Chapter 1-1
Hacker Crackdown

On January 15, 1990, AT&T's long-distance telephone switching system crashed.

This was a strange, dire, huge event.  Sixty thousand people lost
their telephone service completely.  During the nine long hours
of frantic effort that it took to restore service, some seventy million
telephone calls went uncompleted.

Losses of service, known as "outages" in the telco trade,
are a known and accepted hazard of the telephone business.
Hurricanes hit, and phone cables get snapped by the thousands.
Earthquakes wrench through buried fiber-optic lines.
Switching stations catch fire and burn to the ground.
These things do happen.  There are contingency plans for them,
and decades of experience in dealing with them.
But the Crash of January 15 was unprecedented.
It was unbelievably huge, and it occurred for
no apparent physical reason.

The crash started  on a Monday afternoon in a single
switching-station in Manhattan.  But, unlike any merely
physical damage, it spread and spread.  Station after
station across America collapsed in a chain reaction,
until fully half of AT&T's network had gone haywire
and the remaining half was hard-put to handle the overflow.

Within nine hours, AT&T software engineers more or less
understood what had caused the crash.  Replicating the
problem exactly, poring over software line by line,
took them a couple of weeks.  But because it was hard
to understand technically, the full truth of the matter
and its implications were not widely and thoroughly aired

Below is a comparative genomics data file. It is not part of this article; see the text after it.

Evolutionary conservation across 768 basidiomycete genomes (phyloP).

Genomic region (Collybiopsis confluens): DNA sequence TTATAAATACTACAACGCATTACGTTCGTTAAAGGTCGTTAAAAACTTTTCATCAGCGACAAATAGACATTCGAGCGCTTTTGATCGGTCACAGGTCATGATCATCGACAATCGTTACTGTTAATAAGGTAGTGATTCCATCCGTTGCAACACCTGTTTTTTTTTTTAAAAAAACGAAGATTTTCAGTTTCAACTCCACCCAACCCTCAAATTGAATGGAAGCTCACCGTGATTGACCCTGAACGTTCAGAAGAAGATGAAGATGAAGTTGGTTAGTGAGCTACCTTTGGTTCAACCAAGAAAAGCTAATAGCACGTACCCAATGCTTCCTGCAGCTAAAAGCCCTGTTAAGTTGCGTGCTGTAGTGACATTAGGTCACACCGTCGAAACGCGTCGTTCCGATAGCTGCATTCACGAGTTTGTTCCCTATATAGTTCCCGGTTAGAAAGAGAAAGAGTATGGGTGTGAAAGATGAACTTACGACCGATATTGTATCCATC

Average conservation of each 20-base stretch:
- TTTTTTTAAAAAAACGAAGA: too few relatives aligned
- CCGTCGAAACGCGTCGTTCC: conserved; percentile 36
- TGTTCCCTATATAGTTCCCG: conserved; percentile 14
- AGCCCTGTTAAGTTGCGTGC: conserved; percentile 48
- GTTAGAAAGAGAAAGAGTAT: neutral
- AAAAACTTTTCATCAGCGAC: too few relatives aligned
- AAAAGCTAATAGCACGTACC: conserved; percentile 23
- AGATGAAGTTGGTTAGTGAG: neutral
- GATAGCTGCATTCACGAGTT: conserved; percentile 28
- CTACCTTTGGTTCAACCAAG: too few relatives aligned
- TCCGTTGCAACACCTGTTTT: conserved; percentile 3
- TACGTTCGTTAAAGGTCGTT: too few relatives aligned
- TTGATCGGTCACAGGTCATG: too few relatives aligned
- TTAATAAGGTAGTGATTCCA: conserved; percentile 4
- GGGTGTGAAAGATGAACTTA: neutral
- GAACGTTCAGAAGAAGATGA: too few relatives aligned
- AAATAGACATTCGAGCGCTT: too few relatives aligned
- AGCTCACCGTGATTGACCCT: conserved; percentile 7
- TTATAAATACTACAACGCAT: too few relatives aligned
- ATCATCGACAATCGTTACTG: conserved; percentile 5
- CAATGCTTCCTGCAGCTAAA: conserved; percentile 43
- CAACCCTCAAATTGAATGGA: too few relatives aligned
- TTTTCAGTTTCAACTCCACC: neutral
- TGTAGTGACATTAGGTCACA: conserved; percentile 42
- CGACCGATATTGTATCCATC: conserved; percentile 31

and explained.  The root cause of the crash remained obscure,
surrounded by rumor and fear.

The crash was a grave corporate embarrassment.
The "culprit" was a bug in AT&T's own software--not the
sort of admission the telecommunications giant wanted
to make, especially in the face of increasing competition.
Still, the truth WAS told, in the baffling technical terms
necessary to explain it.

Somehow the explanation failed to persuade
American law enforcement officials and even telephone
corporate security personnel.  These people were not
technical experts or software wizards, and they had their
own suspicions about the cause of this disaster.

The police and telco security had important sources
of information denied to mere software engineers.
They had informants in the computer underground and
years of experience in dealing with high-tech rascality
that seemed to grow ever more sophisticated.
For years they had been expecting a direct and
savage attack against the American national telephone system.
And with the Crash of January 15--the first month of a
new, high-tech decade--their predictions, fears,
and suspicions seemed at last to have entered the real world.
A world where the telephone system had not merely crashed,
but, quite likely, BEEN crashed--by "hackers."

The  crash created a large dark cloud of suspicion
that would color certain people's assumptions and actions
for months.  The fact that it took place in the realm of
software was suspicious on its face.  The fact that it
occurred on Martin Luther King Day, still the most
politically touchy of American holidays, made it more
suspicious yet.

The  Crash of January 15  gave the Hacker Crackdown
its sense of edge and its sweaty urgency.  It made people,
powerful people in positions of public authority,
willing to believe the worst.  And, most fatally,
it helped to give investigators a willingness
to take extreme measures and the determination
to preserve almost total secrecy.

An obscure software fault in an aging switching system
in New York was to lead to a chain reaction of legal
and constitutional trouble all across the country.